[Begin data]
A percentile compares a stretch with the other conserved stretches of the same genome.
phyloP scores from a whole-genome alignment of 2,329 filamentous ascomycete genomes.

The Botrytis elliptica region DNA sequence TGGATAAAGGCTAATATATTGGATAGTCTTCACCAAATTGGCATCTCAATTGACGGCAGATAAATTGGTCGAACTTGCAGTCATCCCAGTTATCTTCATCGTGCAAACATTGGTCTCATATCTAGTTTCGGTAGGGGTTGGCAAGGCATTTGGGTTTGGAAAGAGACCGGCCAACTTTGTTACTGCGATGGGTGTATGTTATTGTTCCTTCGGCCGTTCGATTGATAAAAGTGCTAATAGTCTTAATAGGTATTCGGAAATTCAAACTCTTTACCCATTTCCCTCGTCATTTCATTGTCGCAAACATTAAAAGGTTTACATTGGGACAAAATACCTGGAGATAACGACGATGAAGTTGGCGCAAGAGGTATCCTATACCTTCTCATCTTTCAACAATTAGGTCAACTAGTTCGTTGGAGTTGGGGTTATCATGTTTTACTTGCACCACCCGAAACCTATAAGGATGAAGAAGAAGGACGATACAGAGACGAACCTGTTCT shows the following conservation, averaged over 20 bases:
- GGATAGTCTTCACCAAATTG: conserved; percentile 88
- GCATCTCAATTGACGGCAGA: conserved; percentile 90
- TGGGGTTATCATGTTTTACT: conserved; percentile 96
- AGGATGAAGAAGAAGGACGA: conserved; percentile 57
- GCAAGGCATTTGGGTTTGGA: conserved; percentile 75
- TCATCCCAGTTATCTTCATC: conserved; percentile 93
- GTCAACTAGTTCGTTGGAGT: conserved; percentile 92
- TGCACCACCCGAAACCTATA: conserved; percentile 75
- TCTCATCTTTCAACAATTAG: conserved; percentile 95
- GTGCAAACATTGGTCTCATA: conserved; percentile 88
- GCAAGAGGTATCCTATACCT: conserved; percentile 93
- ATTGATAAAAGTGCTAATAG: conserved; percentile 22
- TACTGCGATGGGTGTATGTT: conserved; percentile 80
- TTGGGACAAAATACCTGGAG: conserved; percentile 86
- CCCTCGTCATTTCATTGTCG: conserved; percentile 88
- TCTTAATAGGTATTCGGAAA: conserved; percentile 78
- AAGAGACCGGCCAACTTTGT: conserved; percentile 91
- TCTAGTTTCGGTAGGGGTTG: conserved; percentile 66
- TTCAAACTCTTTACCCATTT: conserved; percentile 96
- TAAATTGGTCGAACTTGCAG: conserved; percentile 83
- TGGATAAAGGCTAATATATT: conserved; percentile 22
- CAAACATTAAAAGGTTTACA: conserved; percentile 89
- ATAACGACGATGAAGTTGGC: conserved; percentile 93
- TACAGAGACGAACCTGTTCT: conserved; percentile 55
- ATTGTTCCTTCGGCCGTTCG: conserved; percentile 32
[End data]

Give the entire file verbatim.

A percentile compares a stretch with the other conserved stretches of the same genome.
phyloP scores from a whole-genome alignment of 2,329 filamentous ascomycete genomes.

The Botrytis elliptica region DNA sequence TGGATAAAGGCTAATATATTGGATAGTCTTCACCAAATTGGCATCTCAATTGACGGCAGATAAATTGGTCGAACTTGCAGTCATCCCAGTTATCTTCATCGTGCAAACATTGGTCTCATATCTAGTTTCGGTAGGGGTTGGCAAGGCATTTGGGTTTGGAAAGAGACCGGCCAACTTTGTTACTGCGATGGGTGTATGTTATTGTTCCTTCGGCCGTTCGATTGATAAAAGTGCTAATAGTCTTAATAGGTATTCGGAAATTCAAACTCTTTACCCATTTCCCTCGTCATTTCATTGTCGCAAACATTAAAAGGTTTACATTGGGACAAAATACCTGGAGATAACGACGATGAAGTTGGCGCAAGAGGTATCCTATACCTTCTCATCTTTCAACAATTAGGTCAACTAGTTCGTTGGAGTTGGGGTTATCATGTTTTACTTGCACCACCCGAAACCTATAAGGATGAAGAAGAAGGACGATACAGAGACGAACCTGTTCT shows the following conservation, averaged over 20 bases:
- GGATAGTCTTCACCAAATTG: conserved; percentile 88
- GCATCTCAATTGACGGCAGA: conserved; percentile 90
- TGGGGTTATCATGTTTTACT: conserved; percentile 96
- AGGATGAAGAAGAAGGACGA: conserved; percentile 57
- GCAAGGCATTTGGGTTTGGA: conserved; percentile 75
- TCATCCCAGTTATCTTCATC: conserved; percentile 93
- GTCAACTAGTTCGTTGGAGT: conserved; percentile 92
- TGCACCACCCGAAACCTATA: conserved; percentile 75
- TCTCATCTTTCAACAATTAG: conserved; percentile 95
- GTGCAAACATTGGTCTCATA: conserved; percentile 88
- GCAAGAGGTATCCTATACCT: conserved; percentile 93
- ATTGATAAAAGTGCTAATAG: conserved; percentile 22
- TACTGCGATGGGTGTATGTT: conserved; percentile 80
- TTGGGACAAAATACCTGGAG: conserved; percentile 86
- CCCTCGTCATTTCATTGTCG: conserved; percentile 88
- TCTTAATAGGTATTCGGAAA: conserved; percentile 78
- AAGAGACCGGCCAACTTTGT: conserved; percentile 91
- TCTAGTTTCGGTAGGGGTTG: conserved; percentile 66
- TTCAAACTCTTTACCCATTT: conserved; percentile 96
- TAAATTGGTCGAACTTGCAG: conserved; percentile 83
- TGGATAAAGGCTAATATATT: conserved; percentile 22
- CAAACATTAAAAGGTTTACA: conserved; percentile 89
- ATAACGACGATGAAGTTGGC: conserved; percentile 93
- TACAGAGACGAACCTGTTCT: conserved; percentile 55
- ATTGTTCCTTCGGCCGTTCG: conserved; percentile 32